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Can Babies Be Allergic to Rice Cereal?

author image Sharon Perkins
A registered nurse with more than 25 years of experience in oncology, labor/delivery, neonatal intensive care, infertility and ophthalmology, Sharon Perkins has also coauthored and edited numerous health books for the Wiley "Dummies" series. Perkins also has extensive experience working in home health with medically fragile pediatric patients.
Can Babies Be Allergic to Rice Cereal?
A baby being fed cereal with a spoon. Photo Credit: OcusFocus/iStock/Getty Images

Any substance can cause an allergic reaction in a baby. Doctors often recommend rice cereal as a perfect first food because wheat makes the list of the eight top allergenic foods, according to But rice can trigger allergic reactions in susceptible infants. Between 2 and 4 percent of children have food allergies, the According to the American Academy of Allergy, Asthma and Immunology reports.

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Allergic food reactions occur when your baby's immune system decides that he's eaten a foreign and potentially harmful substance. His immune system creates Immunoglobulin E antibodies that attack the substance. Allergic reactions don't usually happen on the first exposure to a food, because he hasn't created any antibodies yet. But the second time he eats rice cereal, he may have an allergic reaction.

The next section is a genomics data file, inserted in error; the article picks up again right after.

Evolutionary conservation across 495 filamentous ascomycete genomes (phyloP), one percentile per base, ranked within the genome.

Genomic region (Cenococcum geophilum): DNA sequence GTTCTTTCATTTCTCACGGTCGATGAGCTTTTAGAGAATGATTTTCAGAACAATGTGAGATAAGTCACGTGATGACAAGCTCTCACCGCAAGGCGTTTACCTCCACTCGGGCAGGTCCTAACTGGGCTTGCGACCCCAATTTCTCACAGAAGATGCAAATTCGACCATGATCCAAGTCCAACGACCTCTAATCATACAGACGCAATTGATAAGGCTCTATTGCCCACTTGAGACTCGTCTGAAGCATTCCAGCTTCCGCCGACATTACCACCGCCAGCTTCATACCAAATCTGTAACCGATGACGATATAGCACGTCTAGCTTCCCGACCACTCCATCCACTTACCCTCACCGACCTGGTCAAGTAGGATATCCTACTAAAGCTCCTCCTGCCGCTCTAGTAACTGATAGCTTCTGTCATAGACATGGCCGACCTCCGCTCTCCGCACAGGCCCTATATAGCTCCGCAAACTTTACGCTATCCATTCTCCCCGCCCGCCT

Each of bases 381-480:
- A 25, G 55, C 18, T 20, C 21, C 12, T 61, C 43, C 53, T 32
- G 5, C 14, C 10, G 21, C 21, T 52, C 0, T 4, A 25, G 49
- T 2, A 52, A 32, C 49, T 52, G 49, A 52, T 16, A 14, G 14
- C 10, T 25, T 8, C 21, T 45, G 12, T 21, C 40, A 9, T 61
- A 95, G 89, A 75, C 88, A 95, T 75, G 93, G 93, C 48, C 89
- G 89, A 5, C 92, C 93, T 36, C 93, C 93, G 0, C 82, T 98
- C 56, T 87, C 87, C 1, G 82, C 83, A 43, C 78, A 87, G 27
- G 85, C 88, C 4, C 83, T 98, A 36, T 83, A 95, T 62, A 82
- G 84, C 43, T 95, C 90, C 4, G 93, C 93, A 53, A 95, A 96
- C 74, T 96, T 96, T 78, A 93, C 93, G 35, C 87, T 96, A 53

Rice allergy can manifest as a skin rash, red eyes, a red rash around the anus, hives, dermatitis or facial swelling. An allergy can also cause respiratory illness, with wheezing, runny nose, stuffiness or coughing. Gastrointestinal symptoms such as vomiting or diarrhea can also indicate a rice allergy. Rice can trigger an immune reaction known as food protein-induced enterocolitis syndrome, or FPIES. FPIES is a cell-mediated reaction rather than an IgE reaction; antibodies do not form and the reaction may occur on the first exposure.


Rice allergy affects adults more often than children. Frequent exposure to a food increases the risk of developing an allergy to it. In the United States, rice is not a common allergen, but in Japan, where rice is eaten frequently, 10 percent of the population has a rice allergy, according to gulfMD.


To avoid allergies, the American Academy of Pediatrics recommends starting solid food between the ages of 4 and 6 months after breastfeeding exclusively until that age. Many children with rice allergies also have allergies to peaches and apples as well as other grains. Children with FPIES may also react to cow's milk or soy.

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